In early February Palantir and IBM announced a partnership: IBM and Palantir Partner to Help Businesses Easily Deploy Powerful and Open AI Applications; Unlock Valuable Data Across Hybrid Cloud Environments.
The announcement itself is typical, with lots of corporate language. But what caught my eye is this part:
It is designed to provide an easy to use “no-code/low-code” environment for building applications that use AI to inform data-driven decision making and automate tasks and processes.https://newsroom.ibm.com/2021-02-08-IBM-and-Palantir-Partner-to-Help-Businesses-Easily-Deploy-Powerful-and-Open-AI-Applications-Unlock-Valuable-Data-Across-Hybrid-Cloud-Environments
I think this makes a lot of sense. The no-code/low-code space is mostly dominated by startups today. That’s great of course. I’d assume one challenge for these companies is how to gain new customers and gain market share.
I’m happy to see big enterprises and big cloud companies are getting into the no-code/low-code space. AWS released Honeycode, Microsoft has Power Apps, Google has AppSheet, and IBM Cloud has the Node-RED platform. They have large customer bases and they can make these tools available to their customers. This will enable the customers to build solutions faster. It will also democratize development as a lot more people (with some technical background) from these organizations will be able to solve problems without coding.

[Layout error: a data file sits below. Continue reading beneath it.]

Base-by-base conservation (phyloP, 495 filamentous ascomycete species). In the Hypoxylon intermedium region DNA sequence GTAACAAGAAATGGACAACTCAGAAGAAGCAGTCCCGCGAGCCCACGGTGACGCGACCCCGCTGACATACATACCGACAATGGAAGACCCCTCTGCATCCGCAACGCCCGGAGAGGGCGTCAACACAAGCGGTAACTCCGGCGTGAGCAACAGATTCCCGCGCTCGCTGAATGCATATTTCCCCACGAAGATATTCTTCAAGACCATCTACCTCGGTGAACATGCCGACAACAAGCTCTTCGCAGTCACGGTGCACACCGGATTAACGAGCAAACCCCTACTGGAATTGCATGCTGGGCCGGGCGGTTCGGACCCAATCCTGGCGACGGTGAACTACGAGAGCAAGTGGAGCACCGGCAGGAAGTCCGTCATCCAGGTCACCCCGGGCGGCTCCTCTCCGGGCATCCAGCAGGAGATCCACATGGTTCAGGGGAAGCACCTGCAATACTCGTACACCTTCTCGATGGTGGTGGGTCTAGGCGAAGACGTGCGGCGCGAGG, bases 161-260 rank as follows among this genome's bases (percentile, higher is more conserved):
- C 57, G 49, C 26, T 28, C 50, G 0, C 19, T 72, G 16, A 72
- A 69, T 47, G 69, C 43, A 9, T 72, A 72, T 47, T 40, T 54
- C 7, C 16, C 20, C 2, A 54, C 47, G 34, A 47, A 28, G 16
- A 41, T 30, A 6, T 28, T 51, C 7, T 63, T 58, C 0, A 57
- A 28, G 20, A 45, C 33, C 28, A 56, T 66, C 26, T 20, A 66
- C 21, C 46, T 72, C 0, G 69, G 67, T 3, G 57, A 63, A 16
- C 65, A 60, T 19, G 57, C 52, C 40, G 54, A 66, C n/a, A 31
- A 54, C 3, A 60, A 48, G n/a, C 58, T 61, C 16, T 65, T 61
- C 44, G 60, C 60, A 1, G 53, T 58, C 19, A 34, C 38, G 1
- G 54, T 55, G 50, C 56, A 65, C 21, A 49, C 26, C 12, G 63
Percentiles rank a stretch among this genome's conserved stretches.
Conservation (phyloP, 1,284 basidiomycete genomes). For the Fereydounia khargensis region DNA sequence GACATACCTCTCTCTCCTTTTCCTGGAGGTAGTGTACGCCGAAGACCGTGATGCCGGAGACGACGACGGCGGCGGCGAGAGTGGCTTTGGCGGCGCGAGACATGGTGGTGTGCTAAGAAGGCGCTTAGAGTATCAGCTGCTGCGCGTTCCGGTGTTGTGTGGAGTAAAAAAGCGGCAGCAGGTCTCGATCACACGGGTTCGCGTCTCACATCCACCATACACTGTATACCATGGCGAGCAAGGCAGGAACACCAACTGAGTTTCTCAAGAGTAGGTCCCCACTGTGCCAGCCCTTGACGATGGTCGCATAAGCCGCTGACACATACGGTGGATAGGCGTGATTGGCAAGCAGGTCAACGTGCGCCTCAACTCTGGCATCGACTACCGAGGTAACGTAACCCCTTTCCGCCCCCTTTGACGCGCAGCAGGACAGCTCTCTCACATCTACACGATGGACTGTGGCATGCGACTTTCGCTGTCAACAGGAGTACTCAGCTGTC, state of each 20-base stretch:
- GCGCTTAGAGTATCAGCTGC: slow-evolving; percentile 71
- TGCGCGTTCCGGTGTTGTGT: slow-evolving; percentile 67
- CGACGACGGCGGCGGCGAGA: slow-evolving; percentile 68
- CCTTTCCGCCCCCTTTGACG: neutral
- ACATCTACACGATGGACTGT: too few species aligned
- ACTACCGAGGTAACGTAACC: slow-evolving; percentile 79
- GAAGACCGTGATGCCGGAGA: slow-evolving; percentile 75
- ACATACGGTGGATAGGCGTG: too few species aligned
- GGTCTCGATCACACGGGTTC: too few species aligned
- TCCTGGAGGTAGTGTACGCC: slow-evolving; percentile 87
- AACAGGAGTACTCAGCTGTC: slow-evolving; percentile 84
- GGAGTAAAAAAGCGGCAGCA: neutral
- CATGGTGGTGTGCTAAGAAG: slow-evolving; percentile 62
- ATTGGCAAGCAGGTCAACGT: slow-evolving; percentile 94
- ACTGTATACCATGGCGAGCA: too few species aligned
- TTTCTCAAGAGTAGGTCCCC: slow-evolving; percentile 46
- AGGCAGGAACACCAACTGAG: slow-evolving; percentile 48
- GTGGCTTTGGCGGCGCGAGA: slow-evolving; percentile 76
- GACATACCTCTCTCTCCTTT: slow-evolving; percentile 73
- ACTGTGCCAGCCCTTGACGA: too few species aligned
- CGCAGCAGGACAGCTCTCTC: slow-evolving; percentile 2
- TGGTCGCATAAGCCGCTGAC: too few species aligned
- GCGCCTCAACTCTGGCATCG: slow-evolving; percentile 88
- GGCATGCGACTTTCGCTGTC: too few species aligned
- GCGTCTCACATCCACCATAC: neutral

Details on this particular partnerships are still sparse. I can imagine a technical person (but not a coder) connecting Palantir for IBM Cloud Pak for Data tool-set to their enterprise data and then using no-code and visual tools solve problems and make decision, all without writing any code. I personally find this incredible powerful. This will democratize access. At the same time, it can also help traditional developers (coders) build solutions faster.
I’d love to see more no-code tools from enterprises and cloud platforms. I also believe many enterprises will acquire some of the no-code companies in the next few years. Another interesting topic is with so many no-code startups out there, it’s not clear how all can survive. But that’s another blog post. That’s why I think many some will be acquired.
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